I have recently had the privilege of working with some pedagogical consultants in the ᓄᓇᕕᒃ Nunavik to explore teaching and learning in a context involving multiple languages. As an external consultant, I treaded with much reverence and care, keeping my eyes, ears, and heart open to voices and silences and to alternative perspectives and worldviews. As McGrath (2018) reminds us, “knowledge is relational and therefore knowledge renewal is relationship renewal” (p. 313). Relationship is not only with people but also land to see how selves are intertwined with and constituting each other as well as knowledge.

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What is language (to me)? (by Dr Meike Wernicke)

Meike Wernicke, our guest blogger this week, is an Assistant Professor in the Department of Language and Literacy Education at the University of British Columbia. Her research focuses on French second language teacher education, multilingualism, and critical intercultural studies, and draws on critical perspectives and decolonizing approaches.

This blog post includes a linked audio file. Just click on the link below if you would like to hear the post read aloud. Scroll down to read the text.

I come to this question as a multilingual white immigrant settler in Canada, as a language teacher educator and researcher working on ancestral, traditional, and unceeded xʷməθkʷəy̓əm territory, as someone whose language practices include primarily colonial languages originating in a European context. My knowledge and use of German, English, French, and occasionally very neglected Spanish, have been and continue to be shaped by my personal experiences and relationships yet also by the history, practices, and the different values associated with these constructed languages. In other words, the knowledge and use of language means different things to different people and directly connects to the cultural and social meanings in our societies more generally.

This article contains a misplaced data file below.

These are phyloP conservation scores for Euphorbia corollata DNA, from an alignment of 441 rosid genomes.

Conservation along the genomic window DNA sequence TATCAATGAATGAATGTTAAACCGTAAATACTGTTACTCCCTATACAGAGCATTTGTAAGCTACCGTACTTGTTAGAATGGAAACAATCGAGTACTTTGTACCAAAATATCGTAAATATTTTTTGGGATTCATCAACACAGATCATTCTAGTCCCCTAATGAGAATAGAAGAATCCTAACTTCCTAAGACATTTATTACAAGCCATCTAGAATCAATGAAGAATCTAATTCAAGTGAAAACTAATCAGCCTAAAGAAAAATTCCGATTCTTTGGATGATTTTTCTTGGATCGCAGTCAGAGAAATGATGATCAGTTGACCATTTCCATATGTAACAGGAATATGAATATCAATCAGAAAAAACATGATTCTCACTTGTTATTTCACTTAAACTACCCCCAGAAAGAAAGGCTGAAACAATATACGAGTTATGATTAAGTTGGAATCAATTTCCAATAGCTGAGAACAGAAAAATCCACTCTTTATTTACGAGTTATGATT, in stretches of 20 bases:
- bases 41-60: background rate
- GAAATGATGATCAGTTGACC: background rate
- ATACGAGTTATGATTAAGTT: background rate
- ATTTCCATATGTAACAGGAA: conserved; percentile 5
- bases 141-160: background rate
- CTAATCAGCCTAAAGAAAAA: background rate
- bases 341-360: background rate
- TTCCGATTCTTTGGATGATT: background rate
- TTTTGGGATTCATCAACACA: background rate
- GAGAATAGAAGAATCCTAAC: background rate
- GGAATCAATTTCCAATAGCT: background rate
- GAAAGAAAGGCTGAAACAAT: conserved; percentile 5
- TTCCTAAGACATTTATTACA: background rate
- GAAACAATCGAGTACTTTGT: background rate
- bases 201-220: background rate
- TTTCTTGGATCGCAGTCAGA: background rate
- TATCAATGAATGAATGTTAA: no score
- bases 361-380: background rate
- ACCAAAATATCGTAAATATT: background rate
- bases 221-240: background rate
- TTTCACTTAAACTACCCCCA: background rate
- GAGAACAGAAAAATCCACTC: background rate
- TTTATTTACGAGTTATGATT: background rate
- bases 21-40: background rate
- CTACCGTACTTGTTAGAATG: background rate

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Haiti—Where Theory Meets Reality (by Dr Caroline Riches)

Haiti, it seems, is not a common destination, as people express an element of surprise and curiosity when I share that I have visited there. I have the privilege of being part of a project that involves research and professional development work with in-service English as a Foreign Language (EFL) teachers in Haiti. The story of how I got to be involved with this work in Haiti will have to be told another time, but suffice it to say that it has exposed me to a completely other world. Continue reading

Acquisition, Learning, and Translanguaging (by Melissa Enns)

I’ve recently been giving a lot of thought to ‘acquisition’ versus ‘learning’ of a second (or subsequent) language. In brief, the difference is related to communicative competence versus “explicit rule-based grammar teaching” (Lightbown & Spada, 2013, p. 193). (For more on the distinction, click here). In my mind, acquisition is perhaps the longer-lasting state or the point at which conscious rule-based practice becomes automatic communication, as in Skill Acquisition Theory.